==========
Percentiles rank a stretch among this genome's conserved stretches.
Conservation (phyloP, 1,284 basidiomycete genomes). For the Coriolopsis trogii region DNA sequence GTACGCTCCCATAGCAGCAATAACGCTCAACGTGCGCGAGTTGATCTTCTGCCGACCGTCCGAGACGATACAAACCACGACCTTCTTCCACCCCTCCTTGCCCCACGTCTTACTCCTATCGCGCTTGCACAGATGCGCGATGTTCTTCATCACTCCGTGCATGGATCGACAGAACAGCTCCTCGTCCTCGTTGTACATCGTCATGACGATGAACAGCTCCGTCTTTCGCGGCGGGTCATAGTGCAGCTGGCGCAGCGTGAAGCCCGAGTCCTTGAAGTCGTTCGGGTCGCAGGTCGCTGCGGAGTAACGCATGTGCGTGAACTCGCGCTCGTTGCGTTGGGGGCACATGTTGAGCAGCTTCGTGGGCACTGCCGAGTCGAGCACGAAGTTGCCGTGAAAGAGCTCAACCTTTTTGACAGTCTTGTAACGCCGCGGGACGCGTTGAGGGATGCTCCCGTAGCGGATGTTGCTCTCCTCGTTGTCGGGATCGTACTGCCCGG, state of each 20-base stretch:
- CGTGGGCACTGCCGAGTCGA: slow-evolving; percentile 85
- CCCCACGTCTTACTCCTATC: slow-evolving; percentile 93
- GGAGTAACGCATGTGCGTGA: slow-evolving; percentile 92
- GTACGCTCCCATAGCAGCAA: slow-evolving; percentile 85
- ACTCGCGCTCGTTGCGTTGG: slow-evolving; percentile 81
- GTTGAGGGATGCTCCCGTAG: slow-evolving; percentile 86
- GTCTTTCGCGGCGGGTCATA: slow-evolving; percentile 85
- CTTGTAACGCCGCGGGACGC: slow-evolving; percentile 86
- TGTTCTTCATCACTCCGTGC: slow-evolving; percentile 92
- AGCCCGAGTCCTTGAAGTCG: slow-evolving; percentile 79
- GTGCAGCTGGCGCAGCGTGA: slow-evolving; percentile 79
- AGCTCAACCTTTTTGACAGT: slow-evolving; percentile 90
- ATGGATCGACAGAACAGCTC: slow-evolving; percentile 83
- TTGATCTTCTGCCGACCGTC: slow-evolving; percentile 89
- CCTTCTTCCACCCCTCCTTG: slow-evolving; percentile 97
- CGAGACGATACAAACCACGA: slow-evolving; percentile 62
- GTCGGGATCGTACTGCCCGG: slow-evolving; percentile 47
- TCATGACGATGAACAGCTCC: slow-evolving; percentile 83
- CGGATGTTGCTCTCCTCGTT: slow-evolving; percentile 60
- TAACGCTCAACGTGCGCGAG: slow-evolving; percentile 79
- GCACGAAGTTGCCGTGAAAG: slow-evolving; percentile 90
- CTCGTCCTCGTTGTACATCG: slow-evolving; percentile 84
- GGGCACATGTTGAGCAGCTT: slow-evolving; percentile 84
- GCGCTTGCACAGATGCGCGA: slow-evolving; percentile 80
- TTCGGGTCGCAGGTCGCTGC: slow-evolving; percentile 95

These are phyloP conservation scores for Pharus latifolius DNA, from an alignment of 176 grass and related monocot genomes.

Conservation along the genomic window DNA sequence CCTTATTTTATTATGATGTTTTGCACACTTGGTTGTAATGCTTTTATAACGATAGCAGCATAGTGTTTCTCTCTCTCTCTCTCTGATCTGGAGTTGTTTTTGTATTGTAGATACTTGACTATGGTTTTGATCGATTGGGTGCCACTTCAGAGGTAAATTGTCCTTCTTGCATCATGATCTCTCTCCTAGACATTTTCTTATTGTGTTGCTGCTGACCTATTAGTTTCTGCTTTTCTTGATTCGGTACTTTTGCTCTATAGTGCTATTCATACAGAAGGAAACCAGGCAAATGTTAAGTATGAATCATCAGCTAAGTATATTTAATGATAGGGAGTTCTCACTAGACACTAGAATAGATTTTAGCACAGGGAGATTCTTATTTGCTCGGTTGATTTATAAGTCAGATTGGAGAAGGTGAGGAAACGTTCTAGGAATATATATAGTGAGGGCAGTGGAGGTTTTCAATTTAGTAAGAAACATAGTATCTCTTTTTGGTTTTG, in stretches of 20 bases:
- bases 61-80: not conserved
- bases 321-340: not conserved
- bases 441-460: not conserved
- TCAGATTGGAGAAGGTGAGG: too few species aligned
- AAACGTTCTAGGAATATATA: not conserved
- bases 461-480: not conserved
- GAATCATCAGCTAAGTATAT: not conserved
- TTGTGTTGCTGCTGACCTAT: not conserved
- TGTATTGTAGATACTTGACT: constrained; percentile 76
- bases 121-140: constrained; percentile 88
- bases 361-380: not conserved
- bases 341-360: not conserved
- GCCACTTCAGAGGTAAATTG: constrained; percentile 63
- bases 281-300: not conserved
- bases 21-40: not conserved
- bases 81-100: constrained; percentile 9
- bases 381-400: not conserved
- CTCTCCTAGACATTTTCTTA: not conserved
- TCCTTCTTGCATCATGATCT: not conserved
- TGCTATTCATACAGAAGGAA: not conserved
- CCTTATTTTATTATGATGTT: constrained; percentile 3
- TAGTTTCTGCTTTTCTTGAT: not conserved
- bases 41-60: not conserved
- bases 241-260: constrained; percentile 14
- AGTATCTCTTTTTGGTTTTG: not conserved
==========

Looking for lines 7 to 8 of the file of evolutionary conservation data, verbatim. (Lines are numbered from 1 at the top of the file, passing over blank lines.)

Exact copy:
- ACTCGCGCTCGTTGCGTTGG: slow-evolving; percentile 81
- GTTGAGGGATGCTCCCGTAG: slow-evolving; percentile 86